To please the god of gold
Edge to edge war rises;
And human blood like a river
Damascus steel flows along the blade!
People are dying for metal
People are dying for metal!
(Verses of Mephistopheles from the opera "Faust")
People have always been fascinated by gold, which was used primarily to create valuable jewelry and objects. Many museums around the world have the so-called "Golden Rooms", which are the most real treasures. For example, when I was in the Hermitage I saw there the famous crest from the Solokha burial mound, and golden rams from Siberian finds … And there was a lot of all kinds of gold. Many … There is a "Golden Room" in the Swedish History Museum in Stockholm. Her collection contains a total of 52 kilograms of gold and over 200 kilograms of silver. But it is clear that it is not the weight of the metal that draws attention to it. Both scientists and visitors are interested in what was made of this metal and how and where these items were found from it.
The Golden Room at the Historical Museum in Stockholm.
For some reason, some believe that the territory of Sweden was a backward region, that only in the era of the Vikings, that is, merchants and pirates, Arab silver poured there and gold appeared, but this is not at all the case. The era immediately "before the Vikings" was very rich.
Moreover, the period between 400 and 550. is referred to in Sweden as the "Golden Age", and the years 800 to 1050 (Viking Age) are sometimes referred to as the "Silver Age". Moreover, the precious metal ended up in Scandinavia, of course, both in the form of ingots, and also in the form of products, and they often melted in local smelting workshops and turned into new things and so on endlessly. Although something got into the burials and treasures, and thus reached us.
Entrance to the Viking Museum in Stockholm.
The oldest gold objects include spiral ornaments that, for example, Scandinavian women wrapped around their elbows as early as around 1500 BC. And next to them are two gold bowls from Blekinge and Halland, made several centuries later from thin sheet gold. There are practically no signs of use on them. Both were probably made as sacrifices to the gods.
From the very beginning, gold and silver had connotations of power, wealth and luxury. Rings, decorated with spiral motifs, and later with snakes and dragons, adorned the hands of their owners for a very long time. For several centuries, from the beginning of the first century AD, they were the main indicator of female status; today they are found in the graves of adult women. Men also wore rings and signet rings. For example, one such gold ring from Old Uppsala clearly belonged to a man. Made somewhere in the Roman provinces, it may have been a reward for valor in battle. Another ring, decorated with garnets and almandines, from the era of the Great Nations Migration, contains the Greek inscription: "Younes, be kind." This ring was found in Södermanland.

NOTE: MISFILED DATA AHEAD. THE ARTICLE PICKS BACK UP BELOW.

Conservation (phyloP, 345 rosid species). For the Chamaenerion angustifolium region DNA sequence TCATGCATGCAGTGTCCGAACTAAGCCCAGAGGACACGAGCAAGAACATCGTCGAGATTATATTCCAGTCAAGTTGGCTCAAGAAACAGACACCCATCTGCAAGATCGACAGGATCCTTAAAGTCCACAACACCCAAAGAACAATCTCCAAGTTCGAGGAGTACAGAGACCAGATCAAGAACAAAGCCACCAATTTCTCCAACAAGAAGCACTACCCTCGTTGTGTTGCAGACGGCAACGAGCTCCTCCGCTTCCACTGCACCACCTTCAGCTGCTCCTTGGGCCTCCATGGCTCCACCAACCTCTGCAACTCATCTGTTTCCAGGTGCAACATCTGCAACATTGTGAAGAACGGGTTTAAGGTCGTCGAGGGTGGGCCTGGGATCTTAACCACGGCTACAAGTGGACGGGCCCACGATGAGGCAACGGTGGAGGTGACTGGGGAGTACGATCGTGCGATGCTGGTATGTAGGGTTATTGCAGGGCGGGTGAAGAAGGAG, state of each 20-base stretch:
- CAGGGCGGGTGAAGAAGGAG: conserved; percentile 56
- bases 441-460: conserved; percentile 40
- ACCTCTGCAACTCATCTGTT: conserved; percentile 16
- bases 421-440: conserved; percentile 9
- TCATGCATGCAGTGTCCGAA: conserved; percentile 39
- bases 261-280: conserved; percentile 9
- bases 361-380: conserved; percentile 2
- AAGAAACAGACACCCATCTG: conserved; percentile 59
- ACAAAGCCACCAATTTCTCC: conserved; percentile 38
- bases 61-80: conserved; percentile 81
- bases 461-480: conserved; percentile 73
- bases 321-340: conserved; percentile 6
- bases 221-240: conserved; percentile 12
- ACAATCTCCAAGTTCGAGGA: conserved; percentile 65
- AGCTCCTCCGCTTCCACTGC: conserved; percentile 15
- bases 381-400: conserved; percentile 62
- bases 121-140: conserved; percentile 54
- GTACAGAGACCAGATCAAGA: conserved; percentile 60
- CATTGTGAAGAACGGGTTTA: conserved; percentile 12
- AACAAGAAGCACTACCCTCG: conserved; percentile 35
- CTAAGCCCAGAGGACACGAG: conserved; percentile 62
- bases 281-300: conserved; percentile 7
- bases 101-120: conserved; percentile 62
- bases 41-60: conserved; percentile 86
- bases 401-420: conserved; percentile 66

The Roman Empire also left behind original jewelry or gold pendants called "bracteates". Found in Scandinavia, they were clearly modeled after Roman originals depicting the emperor, but with motifs from local folklore traditions. There are also snake-headed rings in the museum's collection, which are clearly inspired by Roman fashion. Such jewelry was worn by both men and women.
The unique masterpieces that can be seen in the "Golden Room" of the museum in Stockholm include three golden collars, two from Gotland and one from Åland. Made in the 5th century, they were discovered separately in the 19th century, but without any other finds. These collars are sometimes considered the oldest regalia in Sweden, but we do not know who wore them and what function they performed. One theory suggests that they were "worn" by statues of the gods, while another that they were worn by women or men who were political or religious leaders. We can say for sure that these collars were used because they show signs of wear, and part of the decoration has come off altogether. The collars consist of tubes bent into a ring and can be opened with a simple locking device. Their decor is replete with miniature figurines of humans and animals, the meaning of which has been lost for us. You can see stylized faces, women with pigtails in loincloths, naked shield-bearers, snakes and dragons, wild boars, birds, lizards, horses and fairy-tale beasts, they are all so small, they are barely visible to the naked eye.